January 21, 2016
State and Federal Agencies Announce New Coalition to Fight Illegal Opioid Prescribing and Dispensing
Opioid Prescribing Rose Nearly 140% Nationwide From Mid-1990s to 2013
BOSTON – A coalition of state and federal agencies today announced the formation of the Interagency Group on Illegal Prescribing, which will investigate and prosecute prescribers, pharmacists and others who contribute to the opioid epidemic by illegally prescribing or dispensing pills. The group will be led by Attorney General Maura Healey’s Office.
“The opioid and heroin epidemic is too large and too urgent a problem to allow silos and red tape to impede our efforts to combat it,” AG Healey said. “We will never truly address this crisis unless we reverse the culture of overprescribing of opioids that has taken hold over the past decade. I want to thank our partners who are joining together to combat the problem of illegal prescribing, and look forward to working with all of them collaboratively moving forward.”
Members of the Interagency Group on Illegal Prescribing (IGIP) include law enforcement agencies such as the Federal Bureau of Investigation (FBI), the Drug Enforcement Administration (DEA), and the United States Department of Health and Human Services – Office of Inspector General. Participating state agencies include the State Auditor’s Office and MassHealth.
The coalition will meet regularly to share information about potential criminal activity, referrals received, common investigations and opportunities for collaboration. By working more closely together, the group can eliminate duplicative efforts and save time and resources. The AG’s Medicaid Fraud Division and Criminal Bureau will lead the group.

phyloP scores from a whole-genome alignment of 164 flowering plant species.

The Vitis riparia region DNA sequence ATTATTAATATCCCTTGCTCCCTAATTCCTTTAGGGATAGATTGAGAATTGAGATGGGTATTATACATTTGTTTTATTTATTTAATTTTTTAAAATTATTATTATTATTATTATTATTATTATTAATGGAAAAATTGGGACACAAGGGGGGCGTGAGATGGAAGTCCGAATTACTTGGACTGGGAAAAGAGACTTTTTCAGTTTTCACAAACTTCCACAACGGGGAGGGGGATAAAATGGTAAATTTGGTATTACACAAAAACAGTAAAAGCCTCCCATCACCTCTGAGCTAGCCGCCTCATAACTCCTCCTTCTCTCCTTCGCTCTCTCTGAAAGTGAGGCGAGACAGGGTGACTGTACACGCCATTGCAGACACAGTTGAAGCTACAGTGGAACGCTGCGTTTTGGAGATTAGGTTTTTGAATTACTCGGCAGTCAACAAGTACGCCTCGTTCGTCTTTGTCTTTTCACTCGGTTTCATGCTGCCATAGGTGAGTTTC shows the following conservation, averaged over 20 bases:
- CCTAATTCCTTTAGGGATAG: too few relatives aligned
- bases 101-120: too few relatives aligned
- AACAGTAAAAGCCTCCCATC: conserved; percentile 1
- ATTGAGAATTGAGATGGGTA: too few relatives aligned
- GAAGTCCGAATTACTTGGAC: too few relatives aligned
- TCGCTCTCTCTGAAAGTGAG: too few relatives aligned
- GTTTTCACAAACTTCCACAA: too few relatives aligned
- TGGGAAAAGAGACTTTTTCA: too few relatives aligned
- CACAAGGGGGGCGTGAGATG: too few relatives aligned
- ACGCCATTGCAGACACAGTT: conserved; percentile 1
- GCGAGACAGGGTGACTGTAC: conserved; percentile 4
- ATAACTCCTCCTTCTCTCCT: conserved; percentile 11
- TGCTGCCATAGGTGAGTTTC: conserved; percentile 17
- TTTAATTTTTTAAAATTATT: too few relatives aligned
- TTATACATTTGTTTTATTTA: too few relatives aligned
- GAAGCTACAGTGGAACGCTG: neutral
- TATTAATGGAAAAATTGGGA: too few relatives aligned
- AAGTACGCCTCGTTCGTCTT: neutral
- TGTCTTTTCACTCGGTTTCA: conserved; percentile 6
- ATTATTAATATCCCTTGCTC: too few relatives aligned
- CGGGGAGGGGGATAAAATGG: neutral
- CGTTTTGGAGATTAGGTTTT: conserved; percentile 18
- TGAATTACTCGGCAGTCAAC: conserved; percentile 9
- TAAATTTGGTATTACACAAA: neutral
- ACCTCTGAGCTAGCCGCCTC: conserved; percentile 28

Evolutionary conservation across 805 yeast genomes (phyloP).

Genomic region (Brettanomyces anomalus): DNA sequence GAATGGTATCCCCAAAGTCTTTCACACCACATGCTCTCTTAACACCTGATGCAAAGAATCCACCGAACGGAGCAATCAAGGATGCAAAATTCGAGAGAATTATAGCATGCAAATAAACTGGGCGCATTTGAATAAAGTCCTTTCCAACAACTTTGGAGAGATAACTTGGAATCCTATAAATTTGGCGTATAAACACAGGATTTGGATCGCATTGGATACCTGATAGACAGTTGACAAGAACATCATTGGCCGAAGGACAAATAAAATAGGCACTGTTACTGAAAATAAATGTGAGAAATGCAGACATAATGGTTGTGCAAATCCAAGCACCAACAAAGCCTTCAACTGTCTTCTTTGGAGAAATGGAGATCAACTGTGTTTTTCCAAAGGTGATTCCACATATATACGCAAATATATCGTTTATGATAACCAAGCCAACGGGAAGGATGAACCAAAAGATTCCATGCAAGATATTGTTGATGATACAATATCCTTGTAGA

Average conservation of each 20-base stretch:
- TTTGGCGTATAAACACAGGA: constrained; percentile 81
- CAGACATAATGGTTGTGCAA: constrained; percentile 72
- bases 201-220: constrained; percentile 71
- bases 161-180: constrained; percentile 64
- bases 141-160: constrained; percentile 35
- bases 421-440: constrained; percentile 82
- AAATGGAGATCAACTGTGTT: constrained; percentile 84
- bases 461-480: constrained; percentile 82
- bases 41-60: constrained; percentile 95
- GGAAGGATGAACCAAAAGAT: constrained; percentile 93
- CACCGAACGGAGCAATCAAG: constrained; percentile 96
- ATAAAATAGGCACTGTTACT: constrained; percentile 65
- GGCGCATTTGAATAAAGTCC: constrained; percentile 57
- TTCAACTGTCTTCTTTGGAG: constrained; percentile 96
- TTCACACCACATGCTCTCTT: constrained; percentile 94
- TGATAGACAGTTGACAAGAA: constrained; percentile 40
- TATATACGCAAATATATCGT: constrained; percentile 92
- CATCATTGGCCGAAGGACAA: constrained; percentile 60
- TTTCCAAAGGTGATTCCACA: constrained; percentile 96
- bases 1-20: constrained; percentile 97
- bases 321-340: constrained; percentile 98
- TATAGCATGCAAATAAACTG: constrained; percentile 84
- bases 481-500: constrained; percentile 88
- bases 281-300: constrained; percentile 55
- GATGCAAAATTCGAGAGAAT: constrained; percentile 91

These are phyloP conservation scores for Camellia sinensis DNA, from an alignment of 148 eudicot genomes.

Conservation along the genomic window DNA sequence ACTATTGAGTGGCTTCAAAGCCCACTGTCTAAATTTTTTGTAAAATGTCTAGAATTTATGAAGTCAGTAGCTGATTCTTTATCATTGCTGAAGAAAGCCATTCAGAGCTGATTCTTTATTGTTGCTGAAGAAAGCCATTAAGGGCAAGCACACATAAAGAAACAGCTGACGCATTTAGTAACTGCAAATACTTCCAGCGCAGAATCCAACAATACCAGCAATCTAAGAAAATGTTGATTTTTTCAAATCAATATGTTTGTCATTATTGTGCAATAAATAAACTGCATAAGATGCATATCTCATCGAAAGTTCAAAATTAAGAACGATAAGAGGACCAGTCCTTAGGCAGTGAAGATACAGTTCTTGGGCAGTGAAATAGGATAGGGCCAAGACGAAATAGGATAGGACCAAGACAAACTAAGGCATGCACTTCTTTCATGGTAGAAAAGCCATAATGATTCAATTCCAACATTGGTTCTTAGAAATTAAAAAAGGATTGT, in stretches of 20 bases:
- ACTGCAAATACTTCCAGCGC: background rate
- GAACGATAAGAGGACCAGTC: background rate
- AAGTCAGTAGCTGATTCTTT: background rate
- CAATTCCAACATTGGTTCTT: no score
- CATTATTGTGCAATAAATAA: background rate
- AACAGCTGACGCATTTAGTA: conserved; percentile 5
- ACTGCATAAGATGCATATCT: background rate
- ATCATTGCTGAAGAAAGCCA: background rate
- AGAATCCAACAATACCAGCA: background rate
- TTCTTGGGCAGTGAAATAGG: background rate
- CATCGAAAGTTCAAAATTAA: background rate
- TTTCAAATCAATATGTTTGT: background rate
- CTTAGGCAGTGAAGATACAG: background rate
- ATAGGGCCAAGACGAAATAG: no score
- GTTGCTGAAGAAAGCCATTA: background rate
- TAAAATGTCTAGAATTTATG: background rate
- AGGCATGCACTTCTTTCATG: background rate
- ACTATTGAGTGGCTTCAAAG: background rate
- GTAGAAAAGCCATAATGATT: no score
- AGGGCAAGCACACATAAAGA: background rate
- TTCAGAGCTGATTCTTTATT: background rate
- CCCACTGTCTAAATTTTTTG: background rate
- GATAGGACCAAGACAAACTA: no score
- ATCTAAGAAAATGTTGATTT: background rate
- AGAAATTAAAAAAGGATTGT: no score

“Patient health and well-being hangs in the balance when controlled substances are misused or abused,” said United States Attorney Carmen M. Ortiz. “As the abuse of opioids burgeons in the Commonwealth, our responsibility as law enforcement and health care leaders to combat the practice of illegal prescribing has never been more prudent. I look forward to collaborating with state and federal partners to ensure that the law is obeyed, safety standards are uncompromised, and employees are appropriately trained and monitored.”
“This task force is an excellent example of how state agencies can collaborate to make government work better,” said Auditor Suzanne Bump. “When government agencies work collaboratively, it has a synergistic effect that produces better outcomes. Addressing the illegal prescribing of opiates is far too important an issue to not seize the opportunity to pool our resources and talents to more effectively identify and address the problem. I look forward to collaborating with my state and federal colleagues on this task force.”
“Any time prescription medication is misused or falls into the hands of the person it was not intended for, there is potential for harm,” said Secretary of Health and Human Services, Marylou Sudders. “We know there are people who need opioids to manage chronic pain but we also know there are others who misuse opioids and are at an increased risk for addiction. Working together we will bend the trend of opioid deaths.”
“The FBI is committed to a multi-faceted approach to stop illegal drug prescribing and distribution,” said Special Agent in Charge Harold H. Shaw of the FBI’s Boston Division. “By working together, we can effectively target those individuals who are contributing to this growing epidemic.”